Our response to the EC consultations on digital technologies and the cultural heritage sector

Ivens & Co. Fotoartikelen. Amsterdam Spuistraat 216 Nijmegen, GroningenLicentie

This week, we have submitted our response to the European Commission’s consultation on the opportunities offered by digital technologies for the cultural heritage sector​. We agree, it is high time to revisit the approach defined by the Recommendation on the digitisation and online accessibility of cultural material and digital preservation from 2011. Ten years is a lot of time and a new approach is needed due to three factors: advances in digitisation of heritage, legal reforms that took place in the meantime – especially the new Copyright Directive, and the rapidly changing digital environment.

We believe that cultural policies, to be fit for their purpose both today and in the years ahead, need to be based on an updated vision of the role of digital heritage for Europe’s societies. We need strategies that support the creation of social, cultural, and economic value based on Europe’s heritage. This is especially true in 2020, when during the Covid-19 pandemic the value of digitised cultural heritage for our societies became clearly visible. Yet it was also a time when many of the cultural heritage institutions faced a crisis.

We need an approach to cultural heritage that recognizes its value to the society and ensures the resilience of cultural heritage institutions and the cultural sector.

Below you will find highlights of the issues that we raise in our response. You can also download the full response as a PDF file.

From the Digital Single Market to Shared Digital Europe. We need a policy framework, which acknowledges that digital and cultural policies should achieve more than just economic outcomes.

A broad definition of cultural heritage. European cultural policy needs to adopt a broad view so that it covers born-digital content, user-generated heritage or contemporary content stored in archives of public broadcasters.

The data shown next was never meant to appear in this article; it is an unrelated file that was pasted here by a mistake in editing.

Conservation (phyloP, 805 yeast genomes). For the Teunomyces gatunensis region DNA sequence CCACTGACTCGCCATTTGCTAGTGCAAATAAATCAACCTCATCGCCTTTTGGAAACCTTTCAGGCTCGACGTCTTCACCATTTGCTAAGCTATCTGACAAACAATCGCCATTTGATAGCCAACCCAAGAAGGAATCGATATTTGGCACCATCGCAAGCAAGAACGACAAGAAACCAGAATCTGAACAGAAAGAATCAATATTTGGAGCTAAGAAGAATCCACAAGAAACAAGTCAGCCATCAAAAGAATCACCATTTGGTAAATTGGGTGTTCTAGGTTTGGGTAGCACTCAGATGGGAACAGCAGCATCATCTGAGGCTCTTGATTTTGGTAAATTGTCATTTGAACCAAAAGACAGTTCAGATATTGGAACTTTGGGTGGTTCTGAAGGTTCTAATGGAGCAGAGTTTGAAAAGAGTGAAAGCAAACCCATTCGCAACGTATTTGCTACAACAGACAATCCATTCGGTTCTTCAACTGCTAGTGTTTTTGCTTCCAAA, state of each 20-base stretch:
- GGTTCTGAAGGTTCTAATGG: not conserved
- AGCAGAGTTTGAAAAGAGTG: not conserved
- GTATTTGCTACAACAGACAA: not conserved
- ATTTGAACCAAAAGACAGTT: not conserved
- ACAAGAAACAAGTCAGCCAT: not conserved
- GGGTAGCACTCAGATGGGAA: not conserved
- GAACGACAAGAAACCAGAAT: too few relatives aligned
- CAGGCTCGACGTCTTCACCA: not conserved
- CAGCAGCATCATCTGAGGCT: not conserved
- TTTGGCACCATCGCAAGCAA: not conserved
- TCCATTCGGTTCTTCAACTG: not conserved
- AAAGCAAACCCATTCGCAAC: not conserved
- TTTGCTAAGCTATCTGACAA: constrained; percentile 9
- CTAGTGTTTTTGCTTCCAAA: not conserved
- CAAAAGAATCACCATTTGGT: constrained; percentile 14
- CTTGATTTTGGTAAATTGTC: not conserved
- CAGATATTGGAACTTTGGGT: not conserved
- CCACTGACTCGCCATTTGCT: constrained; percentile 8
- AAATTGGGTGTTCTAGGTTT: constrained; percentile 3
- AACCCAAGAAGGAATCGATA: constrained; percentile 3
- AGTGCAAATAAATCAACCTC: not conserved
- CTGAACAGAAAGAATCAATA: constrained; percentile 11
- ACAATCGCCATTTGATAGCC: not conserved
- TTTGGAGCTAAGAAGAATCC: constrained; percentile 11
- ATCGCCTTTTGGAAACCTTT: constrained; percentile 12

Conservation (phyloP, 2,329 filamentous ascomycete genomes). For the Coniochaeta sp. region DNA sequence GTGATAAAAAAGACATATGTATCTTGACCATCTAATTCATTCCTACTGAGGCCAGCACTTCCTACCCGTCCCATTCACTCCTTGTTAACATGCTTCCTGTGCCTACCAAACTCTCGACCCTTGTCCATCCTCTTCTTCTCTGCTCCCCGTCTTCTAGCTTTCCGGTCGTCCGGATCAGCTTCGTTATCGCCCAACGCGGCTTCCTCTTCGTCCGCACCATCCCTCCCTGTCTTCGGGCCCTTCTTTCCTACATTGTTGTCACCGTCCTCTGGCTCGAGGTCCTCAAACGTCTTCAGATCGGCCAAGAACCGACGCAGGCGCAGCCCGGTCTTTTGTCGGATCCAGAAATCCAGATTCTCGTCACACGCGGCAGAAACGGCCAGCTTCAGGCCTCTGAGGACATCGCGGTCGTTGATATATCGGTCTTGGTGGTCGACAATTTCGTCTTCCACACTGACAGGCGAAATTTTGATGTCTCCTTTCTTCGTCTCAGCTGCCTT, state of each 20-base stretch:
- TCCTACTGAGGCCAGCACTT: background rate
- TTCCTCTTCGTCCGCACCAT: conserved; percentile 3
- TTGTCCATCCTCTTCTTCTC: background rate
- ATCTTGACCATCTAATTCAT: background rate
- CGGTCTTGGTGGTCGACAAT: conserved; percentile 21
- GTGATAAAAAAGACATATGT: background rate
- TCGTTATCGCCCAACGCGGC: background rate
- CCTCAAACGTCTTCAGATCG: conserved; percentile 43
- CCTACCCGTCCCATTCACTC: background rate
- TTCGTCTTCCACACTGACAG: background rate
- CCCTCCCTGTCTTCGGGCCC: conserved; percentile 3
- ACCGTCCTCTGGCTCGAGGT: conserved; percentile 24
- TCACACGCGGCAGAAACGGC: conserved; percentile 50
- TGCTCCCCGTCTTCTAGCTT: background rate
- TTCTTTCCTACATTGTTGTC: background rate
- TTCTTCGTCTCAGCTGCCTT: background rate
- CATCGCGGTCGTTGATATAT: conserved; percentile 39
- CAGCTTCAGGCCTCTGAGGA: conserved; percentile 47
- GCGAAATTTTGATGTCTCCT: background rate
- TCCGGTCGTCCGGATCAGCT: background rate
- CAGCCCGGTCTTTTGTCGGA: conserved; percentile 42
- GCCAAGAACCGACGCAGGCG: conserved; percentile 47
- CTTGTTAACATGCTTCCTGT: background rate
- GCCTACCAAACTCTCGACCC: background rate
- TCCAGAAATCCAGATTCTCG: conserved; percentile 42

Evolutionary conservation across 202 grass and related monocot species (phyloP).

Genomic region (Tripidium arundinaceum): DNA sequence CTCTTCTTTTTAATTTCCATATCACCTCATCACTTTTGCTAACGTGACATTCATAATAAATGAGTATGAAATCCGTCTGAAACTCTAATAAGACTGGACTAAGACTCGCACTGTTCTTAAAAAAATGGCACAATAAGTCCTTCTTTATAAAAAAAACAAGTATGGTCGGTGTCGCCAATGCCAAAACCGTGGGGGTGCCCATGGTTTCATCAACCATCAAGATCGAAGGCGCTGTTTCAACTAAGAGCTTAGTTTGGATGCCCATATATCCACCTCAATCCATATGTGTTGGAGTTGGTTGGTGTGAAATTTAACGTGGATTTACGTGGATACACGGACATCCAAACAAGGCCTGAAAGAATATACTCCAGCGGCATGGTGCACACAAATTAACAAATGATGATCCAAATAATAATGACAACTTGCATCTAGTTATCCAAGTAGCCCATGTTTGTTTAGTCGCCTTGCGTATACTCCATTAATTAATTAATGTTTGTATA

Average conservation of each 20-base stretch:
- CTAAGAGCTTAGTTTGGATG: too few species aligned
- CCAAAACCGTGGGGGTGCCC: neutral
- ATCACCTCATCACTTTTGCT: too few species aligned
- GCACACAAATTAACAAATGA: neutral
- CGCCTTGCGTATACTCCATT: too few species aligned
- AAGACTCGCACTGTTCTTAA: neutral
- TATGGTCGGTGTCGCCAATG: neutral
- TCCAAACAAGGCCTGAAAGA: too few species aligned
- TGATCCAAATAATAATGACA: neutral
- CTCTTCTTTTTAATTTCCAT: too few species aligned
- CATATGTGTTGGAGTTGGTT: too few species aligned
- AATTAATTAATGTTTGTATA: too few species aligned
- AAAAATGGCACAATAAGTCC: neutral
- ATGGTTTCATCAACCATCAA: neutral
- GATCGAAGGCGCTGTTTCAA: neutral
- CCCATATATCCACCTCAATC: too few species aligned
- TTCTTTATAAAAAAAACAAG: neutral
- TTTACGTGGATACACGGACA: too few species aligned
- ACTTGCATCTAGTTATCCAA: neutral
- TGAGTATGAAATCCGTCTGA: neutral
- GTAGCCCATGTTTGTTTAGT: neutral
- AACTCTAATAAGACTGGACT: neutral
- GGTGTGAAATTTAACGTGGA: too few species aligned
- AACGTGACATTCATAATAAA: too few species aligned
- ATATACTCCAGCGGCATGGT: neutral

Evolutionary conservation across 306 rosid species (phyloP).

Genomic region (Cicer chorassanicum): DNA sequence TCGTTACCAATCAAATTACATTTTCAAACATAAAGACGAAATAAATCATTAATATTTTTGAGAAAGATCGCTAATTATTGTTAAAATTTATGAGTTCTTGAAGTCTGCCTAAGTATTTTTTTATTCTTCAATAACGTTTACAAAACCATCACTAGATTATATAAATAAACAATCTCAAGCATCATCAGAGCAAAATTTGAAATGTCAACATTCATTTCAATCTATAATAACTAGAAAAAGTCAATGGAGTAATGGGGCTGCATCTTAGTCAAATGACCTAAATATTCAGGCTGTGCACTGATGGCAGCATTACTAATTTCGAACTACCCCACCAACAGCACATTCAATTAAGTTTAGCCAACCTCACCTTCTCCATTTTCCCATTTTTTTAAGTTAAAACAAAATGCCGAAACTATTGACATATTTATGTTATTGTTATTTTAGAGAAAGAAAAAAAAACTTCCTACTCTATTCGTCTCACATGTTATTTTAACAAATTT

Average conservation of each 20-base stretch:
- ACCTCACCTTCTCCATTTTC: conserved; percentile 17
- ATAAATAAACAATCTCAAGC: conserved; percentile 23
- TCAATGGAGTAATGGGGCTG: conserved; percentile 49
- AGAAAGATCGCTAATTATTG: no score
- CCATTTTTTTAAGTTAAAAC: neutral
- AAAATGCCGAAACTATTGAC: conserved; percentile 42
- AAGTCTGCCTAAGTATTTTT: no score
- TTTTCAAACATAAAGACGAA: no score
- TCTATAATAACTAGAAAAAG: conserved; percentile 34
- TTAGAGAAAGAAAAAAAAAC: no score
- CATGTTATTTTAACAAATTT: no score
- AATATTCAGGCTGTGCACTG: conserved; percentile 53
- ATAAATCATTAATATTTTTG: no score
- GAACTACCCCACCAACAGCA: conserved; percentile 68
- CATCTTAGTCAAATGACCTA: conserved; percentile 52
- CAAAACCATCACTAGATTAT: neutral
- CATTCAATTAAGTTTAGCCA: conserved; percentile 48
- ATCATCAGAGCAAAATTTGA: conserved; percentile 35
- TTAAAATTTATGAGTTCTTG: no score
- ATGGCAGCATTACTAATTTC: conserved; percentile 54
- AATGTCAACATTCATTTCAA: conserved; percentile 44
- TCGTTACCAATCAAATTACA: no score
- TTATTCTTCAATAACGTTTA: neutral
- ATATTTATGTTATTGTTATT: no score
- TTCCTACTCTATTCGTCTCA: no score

Europe needs public, cultural infrastructure. Building on the success of Europeana, Europe should explore how to further develop public infrastructure that ensures availability, access to, and the possibility of reuse of cultural heritage.

From preservation and access to digital transformation. Policy goals cannot be limited to just preservation and providing access. Success will be achieved only if heritage is accessed and used.

Implementation of the Copyright in the Digital Single Market Directive and the need for more harmonisation of European copyright law. The provisions of the DSM Directive come in response to more than a decade of calls from Europe’s cultural heritage sector to adapt the EU copyright rules to the realities of the digital environment. It will now be key to ensure that these provisions will be properly implemented.

Improving rights information infrastructure. Much of the copyright issues faced by cultural heritage institutions are rooted in a lack of easily available and reliable rights information. The European Union should invest in the creation of trusted repositories. EUIPO could possibly maintain a  comprehensive repository for rights information.

Retract the Orphan Works Directive. More than 5 years after its entry into force it is abundantly clear that the 2014 Orphan works Directive is a failure that did not have any meaningful impact on the digitization of cultural heritage in the EU.

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